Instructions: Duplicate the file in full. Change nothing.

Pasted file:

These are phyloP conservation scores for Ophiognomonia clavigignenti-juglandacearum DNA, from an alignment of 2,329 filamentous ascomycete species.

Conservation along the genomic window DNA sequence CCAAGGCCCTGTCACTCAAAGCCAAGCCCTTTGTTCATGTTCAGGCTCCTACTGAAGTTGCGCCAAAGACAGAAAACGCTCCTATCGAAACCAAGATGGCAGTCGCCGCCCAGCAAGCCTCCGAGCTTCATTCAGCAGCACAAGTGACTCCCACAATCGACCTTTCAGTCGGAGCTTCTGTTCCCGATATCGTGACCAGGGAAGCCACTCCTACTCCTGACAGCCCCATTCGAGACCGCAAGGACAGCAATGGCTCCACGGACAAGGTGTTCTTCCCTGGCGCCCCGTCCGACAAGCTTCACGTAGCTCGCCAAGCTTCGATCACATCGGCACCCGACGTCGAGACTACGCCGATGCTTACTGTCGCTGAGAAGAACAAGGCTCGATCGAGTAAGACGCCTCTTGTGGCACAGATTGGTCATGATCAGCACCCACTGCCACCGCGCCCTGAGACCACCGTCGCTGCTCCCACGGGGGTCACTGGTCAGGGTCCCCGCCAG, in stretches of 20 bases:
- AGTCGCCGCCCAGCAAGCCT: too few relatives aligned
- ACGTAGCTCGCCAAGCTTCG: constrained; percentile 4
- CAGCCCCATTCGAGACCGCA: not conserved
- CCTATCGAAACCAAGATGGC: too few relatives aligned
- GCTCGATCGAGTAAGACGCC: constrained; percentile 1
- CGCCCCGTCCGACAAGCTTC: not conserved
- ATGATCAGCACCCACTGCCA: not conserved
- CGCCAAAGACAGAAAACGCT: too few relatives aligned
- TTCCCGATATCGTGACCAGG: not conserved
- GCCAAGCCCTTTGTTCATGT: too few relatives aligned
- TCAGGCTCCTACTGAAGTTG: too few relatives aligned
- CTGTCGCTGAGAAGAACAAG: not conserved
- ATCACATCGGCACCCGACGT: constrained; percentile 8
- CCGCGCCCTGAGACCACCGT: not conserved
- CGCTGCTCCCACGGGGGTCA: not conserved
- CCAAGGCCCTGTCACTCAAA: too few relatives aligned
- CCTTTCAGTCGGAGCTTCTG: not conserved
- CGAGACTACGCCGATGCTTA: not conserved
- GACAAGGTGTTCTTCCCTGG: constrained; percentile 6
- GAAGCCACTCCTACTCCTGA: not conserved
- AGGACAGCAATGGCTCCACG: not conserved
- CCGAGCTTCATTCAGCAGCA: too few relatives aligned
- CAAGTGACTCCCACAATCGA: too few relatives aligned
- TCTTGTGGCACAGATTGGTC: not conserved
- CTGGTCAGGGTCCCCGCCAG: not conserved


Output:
These are phyloP conservation scores for Ophiognomonia clavigignenti-juglandacearum DNA, from an alignment of 2,329 filamentous ascomycete species.

Conservation along the genomic window DNA sequence CCAAGGCCCTGTCACTCAAAGCCAAGCCCTTTGTTCATGTTCAGGCTCCTACTGAAGTTGCGCCAAAGACAGAAAACGCTCCTATCGAAACCAAGATGGCAGTCGCCGCCCAGCAAGCCTCCGAGCTTCATTCAGCAGCACAAGTGACTCCCACAATCGACCTTTCAGTCGGAGCTTCTGTTCCCGATATCGTGACCAGGGAAGCCACTCCTACTCCTGACAGCCCCATTCGAGACCGCAAGGACAGCAATGGCTCCACGGACAAGGTGTTCTTCCCTGGCGCCCCGTCCGACAAGCTTCACGTAGCTCGCCAAGCTTCGATCACATCGGCACCCGACGTCGAGACTACGCCGATGCTTACTGTCGCTGAGAAGAACAAGGCTCGATCGAGTAAGACGCCTCTTGTGGCACAGATTGGTCATGATCAGCACCCACTGCCACCGCGCCCTGAGACCACCGTCGCTGCTCCCACGGGGGTCACTGGTCAGGGTCCCCGCCAG, in stretches of 20 bases:
- AGTCGCCGCCCAGCAAGCCT: too few relatives aligned
- ACGTAGCTCGCCAAGCTTCG: constrained; percentile 4
- CAGCCCCATTCGAGACCGCA: not conserved
- CCTATCGAAACCAAGATGGC: too few relatives aligned
- GCTCGATCGAGTAAGACGCC: constrained; percentile 1
- CGCCCCGTCCGACAAGCTTC: not conserved
- ATGATCAGCACCCACTGCCA: not conserved
- CGCCAAAGACAGAAAACGCT: too few relatives aligned
- TTCCCGATATCGTGACCAGG: not conserved
- GCCAAGCCCTTTGTTCATGT: too few relatives aligned
- TCAGGCTCCTACTGAAGTTG: too few relatives aligned
- CTGTCGCTGAGAAGAACAAG: not conserved
- ATCACATCGGCACCCGACGT: constrained; percentile 8
- CCGCGCCCTGAGACCACCGT: not conserved
- CGCTGCTCCCACGGGGGTCA: not conserved
- CCAAGGCCCTGTCACTCAAA: too few relatives aligned
- CCTTTCAGTCGGAGCTTCTG: not conserved
- CGAGACTACGCCGATGCTTA: not conserved
- GACAAGGTGTTCTTCCCTGG: constrained; percentile 6
- GAAGCCACTCCTACTCCTGA: not conserved
- AGGACAGCAATGGCTCCACG: not conserved
- CCGAGCTTCATTCAGCAGCA: too few relatives aligned
- CAAGTGACTCCCACAATCGA: too few relatives aligned
- TCTTGTGGCACAGATTGGTC: not conserved
- CTGGTCAGGGTCCCCGCCAG: not conserved